Thailand needs efficient forecasts and in-depth analysis on flood cycles to implement new flood prevention measures, says the Japan International Cooperation Agency.
The country has done its best on water management under extreme circumstances, but efficient forecasting of flood cycles is important so that it can develop more effective flood prevention measures, said Hajime Taniguchi, a Jica official.
He said his agency is revising a detailed plan on flood management along the Chao Phraya River Basin. The revision will start next month and is expected to be complete in about 18 months.
It will also include a detailed study of the data from this year’s flood crisis. The plan, if completed, would hopefully determine some of the causes of the flooding this year and give suggestions on more effective measures to deal with future floods.
Jica previously worked with the Royal Irrigation Department to draw up plans on flood management along the Chao Phraya Biver Basin between 1996-1999. Its aim was to introduce measures to help the agricultural sector, which was hard hit by severe flooding in 1995.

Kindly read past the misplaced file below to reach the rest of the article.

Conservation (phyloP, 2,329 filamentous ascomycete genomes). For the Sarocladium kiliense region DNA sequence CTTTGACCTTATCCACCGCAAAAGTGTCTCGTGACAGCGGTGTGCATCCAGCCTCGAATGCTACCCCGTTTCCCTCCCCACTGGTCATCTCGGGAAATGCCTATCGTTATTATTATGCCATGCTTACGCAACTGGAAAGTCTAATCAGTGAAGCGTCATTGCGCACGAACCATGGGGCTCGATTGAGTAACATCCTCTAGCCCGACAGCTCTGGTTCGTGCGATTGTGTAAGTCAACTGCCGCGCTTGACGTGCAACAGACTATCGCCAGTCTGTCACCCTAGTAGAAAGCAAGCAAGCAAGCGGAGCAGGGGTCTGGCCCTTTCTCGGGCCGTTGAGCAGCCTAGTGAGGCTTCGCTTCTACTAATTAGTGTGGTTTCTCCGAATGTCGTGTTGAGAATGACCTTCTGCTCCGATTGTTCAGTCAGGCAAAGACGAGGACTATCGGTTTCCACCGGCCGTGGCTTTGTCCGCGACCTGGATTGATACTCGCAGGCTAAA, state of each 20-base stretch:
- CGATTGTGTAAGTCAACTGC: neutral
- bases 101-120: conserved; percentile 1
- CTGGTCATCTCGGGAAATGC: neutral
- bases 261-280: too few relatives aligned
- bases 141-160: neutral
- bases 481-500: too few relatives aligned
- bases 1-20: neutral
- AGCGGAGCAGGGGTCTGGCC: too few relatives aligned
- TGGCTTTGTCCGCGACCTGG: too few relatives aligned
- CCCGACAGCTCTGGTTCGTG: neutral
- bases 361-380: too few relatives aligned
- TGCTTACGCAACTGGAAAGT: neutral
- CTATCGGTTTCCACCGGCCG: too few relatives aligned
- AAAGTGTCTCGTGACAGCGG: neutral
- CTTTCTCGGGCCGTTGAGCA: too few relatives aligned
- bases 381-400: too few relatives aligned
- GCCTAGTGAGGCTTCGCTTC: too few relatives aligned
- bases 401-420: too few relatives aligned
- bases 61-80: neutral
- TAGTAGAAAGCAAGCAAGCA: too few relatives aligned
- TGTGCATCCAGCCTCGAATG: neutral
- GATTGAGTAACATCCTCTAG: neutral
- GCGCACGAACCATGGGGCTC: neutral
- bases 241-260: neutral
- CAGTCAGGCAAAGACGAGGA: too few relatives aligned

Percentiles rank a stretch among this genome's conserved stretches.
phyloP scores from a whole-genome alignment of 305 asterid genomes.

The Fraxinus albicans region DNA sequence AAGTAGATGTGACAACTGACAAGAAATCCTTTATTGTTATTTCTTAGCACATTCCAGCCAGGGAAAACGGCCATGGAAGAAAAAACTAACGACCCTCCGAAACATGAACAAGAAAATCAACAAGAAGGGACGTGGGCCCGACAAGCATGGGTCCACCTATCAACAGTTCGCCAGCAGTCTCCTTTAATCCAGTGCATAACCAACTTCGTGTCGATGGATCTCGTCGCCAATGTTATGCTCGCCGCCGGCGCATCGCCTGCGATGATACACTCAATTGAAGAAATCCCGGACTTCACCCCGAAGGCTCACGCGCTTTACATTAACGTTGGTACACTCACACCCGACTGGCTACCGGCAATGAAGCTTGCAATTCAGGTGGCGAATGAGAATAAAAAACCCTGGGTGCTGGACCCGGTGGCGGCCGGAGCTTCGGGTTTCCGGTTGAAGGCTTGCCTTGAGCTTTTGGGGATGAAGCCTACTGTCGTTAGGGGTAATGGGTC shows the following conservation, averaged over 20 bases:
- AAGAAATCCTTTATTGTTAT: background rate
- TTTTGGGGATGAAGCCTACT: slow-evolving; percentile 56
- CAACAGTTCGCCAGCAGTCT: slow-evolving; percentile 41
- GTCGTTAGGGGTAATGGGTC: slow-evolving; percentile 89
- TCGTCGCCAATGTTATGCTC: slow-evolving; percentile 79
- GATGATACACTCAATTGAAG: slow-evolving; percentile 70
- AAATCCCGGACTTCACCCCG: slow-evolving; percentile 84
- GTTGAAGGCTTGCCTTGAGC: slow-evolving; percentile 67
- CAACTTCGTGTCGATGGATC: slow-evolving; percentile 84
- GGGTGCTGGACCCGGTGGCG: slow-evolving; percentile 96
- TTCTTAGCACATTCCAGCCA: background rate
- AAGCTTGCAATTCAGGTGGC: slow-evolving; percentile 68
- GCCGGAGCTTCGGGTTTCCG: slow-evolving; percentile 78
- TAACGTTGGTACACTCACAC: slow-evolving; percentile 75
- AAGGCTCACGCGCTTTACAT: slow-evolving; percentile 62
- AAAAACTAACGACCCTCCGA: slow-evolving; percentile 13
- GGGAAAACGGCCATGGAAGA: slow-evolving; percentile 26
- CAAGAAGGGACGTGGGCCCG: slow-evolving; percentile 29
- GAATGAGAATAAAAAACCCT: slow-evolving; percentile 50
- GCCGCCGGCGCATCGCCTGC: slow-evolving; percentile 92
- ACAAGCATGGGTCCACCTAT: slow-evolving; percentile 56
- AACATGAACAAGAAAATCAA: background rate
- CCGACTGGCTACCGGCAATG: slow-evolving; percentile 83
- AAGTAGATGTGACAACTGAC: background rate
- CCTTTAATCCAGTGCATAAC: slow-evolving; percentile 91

A revision is now needed because of changes in land use from farming to residential and industrial areas. Jica, in cooperation with the Royal Irrigation Department and the Water Resources Department will revise the plan by including the new factors of city planning and industrial estate expansion, said Mr Taniguchi.
He said it is very important for Thailand to learn about flood cycles so that it can adopt appropriate countermeasures.
“Some say heavy flooding these days is a result of climate change. But I don’t think that is the major cause. We should rather focus on flood cycles, as different cycles will mean investment on preventive measures will differ,” Mr Taniguchi added.
For example, flooding in industrial estates along the Chao Phraya River Basin is expected every 10 years, so preventive measures should be developed based on this forecast.
Mr Taniguchi said that poor management with regard to releasing water from dams was a minor factor in this year’s floods.
However, he said, dam management in Thailand is different from that in Japan.
Dam construction in Thailand is mainly for irrigation and electricity generation purposes. But in Japan, it is mainly for flood management.
Jica said it would also begin drawing up short-term plans to deal with next year’s floods, which will include the construction of dykes and barriers to provide added protection for the country’s industrial estates.
“Thailand needs to take some action before the next rainy season comes,” he said.
The government has appointed Jica as an adviser on water resources management for future development.